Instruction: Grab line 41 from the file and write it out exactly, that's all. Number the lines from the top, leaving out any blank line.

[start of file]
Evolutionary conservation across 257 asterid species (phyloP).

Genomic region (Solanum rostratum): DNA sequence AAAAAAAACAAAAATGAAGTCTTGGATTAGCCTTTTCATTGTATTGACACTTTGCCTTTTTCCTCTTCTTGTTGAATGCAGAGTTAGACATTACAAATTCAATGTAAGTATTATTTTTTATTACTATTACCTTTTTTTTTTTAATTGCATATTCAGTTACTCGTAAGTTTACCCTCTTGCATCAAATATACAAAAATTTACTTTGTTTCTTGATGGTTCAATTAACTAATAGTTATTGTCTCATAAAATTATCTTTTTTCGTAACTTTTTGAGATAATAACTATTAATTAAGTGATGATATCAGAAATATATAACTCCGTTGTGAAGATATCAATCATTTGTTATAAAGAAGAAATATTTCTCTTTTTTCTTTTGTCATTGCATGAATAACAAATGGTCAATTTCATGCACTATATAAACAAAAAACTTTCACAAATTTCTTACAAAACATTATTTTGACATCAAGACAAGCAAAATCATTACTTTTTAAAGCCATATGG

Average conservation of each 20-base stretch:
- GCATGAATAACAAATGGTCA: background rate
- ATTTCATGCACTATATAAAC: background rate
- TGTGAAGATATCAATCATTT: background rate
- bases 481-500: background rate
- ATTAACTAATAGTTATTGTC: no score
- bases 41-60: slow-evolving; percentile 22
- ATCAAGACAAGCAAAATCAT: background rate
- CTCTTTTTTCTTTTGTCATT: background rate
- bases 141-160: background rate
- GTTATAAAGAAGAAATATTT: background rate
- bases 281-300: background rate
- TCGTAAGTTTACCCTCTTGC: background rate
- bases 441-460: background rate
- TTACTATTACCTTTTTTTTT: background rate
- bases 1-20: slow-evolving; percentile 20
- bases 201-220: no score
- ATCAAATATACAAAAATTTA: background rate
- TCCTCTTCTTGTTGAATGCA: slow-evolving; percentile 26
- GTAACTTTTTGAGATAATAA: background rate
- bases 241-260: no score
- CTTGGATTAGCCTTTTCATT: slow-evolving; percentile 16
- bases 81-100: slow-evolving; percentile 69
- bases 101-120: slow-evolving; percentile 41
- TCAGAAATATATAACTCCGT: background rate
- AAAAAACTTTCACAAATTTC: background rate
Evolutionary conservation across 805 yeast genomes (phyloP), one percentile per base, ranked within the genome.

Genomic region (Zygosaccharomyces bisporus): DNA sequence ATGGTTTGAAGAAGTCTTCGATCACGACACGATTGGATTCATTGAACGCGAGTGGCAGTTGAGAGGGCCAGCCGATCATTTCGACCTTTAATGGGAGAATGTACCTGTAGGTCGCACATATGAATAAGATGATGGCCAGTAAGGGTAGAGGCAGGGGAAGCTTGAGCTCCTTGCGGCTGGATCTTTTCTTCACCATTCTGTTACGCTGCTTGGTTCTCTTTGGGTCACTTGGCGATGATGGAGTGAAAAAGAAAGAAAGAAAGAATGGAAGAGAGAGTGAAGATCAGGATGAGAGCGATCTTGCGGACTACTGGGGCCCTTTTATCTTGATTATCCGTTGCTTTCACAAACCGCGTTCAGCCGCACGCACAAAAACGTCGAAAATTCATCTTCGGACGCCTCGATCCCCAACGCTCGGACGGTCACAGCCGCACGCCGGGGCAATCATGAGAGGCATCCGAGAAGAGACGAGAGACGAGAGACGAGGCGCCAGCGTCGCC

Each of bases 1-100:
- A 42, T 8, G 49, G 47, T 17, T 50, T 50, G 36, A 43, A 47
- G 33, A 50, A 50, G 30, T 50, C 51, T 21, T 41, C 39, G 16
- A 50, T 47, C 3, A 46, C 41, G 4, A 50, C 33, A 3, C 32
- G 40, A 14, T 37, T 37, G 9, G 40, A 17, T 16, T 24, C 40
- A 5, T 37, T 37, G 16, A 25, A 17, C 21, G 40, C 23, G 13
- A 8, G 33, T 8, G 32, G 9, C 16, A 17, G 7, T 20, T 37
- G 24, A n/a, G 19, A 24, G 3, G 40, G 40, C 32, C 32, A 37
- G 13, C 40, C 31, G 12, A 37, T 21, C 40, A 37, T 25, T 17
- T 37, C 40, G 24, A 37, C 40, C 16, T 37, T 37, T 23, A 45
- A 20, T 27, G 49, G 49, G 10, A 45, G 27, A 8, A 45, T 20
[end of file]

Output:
- A 20, T 27, G 49, G 49, G 10, A 45, G 27, A 8, A 45, T 20